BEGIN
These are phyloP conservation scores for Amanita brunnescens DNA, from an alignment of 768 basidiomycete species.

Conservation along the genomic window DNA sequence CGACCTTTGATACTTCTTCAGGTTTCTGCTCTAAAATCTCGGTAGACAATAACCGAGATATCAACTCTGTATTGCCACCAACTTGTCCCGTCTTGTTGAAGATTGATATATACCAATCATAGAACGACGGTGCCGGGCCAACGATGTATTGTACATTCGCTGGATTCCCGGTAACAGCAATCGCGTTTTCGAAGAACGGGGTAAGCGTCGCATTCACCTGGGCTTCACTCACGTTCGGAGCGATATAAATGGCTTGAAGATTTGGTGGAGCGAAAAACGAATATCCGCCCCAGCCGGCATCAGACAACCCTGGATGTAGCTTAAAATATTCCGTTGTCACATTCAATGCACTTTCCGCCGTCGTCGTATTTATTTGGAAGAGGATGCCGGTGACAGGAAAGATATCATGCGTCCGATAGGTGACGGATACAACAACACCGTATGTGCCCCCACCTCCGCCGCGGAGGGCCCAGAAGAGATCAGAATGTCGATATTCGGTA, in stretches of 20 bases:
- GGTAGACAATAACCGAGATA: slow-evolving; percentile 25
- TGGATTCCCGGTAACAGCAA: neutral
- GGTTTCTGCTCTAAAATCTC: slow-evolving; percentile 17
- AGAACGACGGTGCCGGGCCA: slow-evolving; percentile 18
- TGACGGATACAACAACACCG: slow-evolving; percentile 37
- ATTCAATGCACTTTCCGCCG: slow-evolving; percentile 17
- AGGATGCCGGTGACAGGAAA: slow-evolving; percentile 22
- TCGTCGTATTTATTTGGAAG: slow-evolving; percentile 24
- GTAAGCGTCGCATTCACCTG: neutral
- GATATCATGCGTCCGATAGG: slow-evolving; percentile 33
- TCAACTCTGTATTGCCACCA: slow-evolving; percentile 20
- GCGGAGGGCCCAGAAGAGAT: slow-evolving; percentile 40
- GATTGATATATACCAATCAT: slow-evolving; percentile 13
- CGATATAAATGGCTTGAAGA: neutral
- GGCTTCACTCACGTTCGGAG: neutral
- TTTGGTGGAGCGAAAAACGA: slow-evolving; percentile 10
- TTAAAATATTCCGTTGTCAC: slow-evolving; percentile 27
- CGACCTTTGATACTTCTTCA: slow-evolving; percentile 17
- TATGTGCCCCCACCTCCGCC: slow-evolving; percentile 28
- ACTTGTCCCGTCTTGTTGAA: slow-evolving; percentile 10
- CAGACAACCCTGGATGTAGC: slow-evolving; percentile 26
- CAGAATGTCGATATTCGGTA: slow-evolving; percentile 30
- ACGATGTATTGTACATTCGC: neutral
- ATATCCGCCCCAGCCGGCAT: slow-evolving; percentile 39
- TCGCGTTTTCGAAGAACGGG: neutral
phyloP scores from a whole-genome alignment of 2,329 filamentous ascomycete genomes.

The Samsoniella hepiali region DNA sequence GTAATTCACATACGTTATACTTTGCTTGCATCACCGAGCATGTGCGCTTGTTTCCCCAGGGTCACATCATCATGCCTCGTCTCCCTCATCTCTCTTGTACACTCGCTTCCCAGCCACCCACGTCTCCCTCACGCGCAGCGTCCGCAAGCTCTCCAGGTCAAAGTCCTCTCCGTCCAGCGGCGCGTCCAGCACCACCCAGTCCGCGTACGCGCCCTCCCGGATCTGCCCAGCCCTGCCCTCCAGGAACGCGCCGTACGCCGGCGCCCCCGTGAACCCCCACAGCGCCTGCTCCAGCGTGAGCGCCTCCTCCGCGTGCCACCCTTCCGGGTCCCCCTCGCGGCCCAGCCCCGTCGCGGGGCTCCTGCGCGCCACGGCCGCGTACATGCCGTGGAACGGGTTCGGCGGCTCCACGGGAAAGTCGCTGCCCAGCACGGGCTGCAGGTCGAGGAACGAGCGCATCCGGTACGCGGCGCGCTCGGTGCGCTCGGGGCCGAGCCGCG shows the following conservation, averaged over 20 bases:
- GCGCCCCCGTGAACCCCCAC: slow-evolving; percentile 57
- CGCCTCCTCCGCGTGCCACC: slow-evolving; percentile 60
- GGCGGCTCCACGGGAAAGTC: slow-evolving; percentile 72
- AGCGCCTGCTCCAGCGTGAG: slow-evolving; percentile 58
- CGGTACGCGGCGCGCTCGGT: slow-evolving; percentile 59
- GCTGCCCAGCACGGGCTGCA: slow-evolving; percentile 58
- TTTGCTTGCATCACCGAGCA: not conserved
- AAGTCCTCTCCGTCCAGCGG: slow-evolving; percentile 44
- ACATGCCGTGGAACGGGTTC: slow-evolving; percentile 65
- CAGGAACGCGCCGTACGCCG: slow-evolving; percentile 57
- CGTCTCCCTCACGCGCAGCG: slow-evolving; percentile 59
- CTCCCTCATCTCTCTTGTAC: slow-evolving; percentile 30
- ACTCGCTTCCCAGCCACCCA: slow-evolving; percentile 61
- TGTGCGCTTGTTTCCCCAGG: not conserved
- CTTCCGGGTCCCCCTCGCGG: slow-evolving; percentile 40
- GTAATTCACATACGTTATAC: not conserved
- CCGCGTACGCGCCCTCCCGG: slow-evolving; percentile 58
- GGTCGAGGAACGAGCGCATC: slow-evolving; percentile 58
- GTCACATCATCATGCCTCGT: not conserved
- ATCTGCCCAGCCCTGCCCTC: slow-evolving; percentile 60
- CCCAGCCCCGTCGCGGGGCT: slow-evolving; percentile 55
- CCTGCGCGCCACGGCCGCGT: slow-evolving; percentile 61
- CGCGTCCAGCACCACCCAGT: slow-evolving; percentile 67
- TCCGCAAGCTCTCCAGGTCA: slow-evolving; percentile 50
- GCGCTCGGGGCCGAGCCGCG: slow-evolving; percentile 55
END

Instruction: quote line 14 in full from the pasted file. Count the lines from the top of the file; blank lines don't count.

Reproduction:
- GCGGAGGGCCCAGAAGAGAT: slow-evolving; percentile 40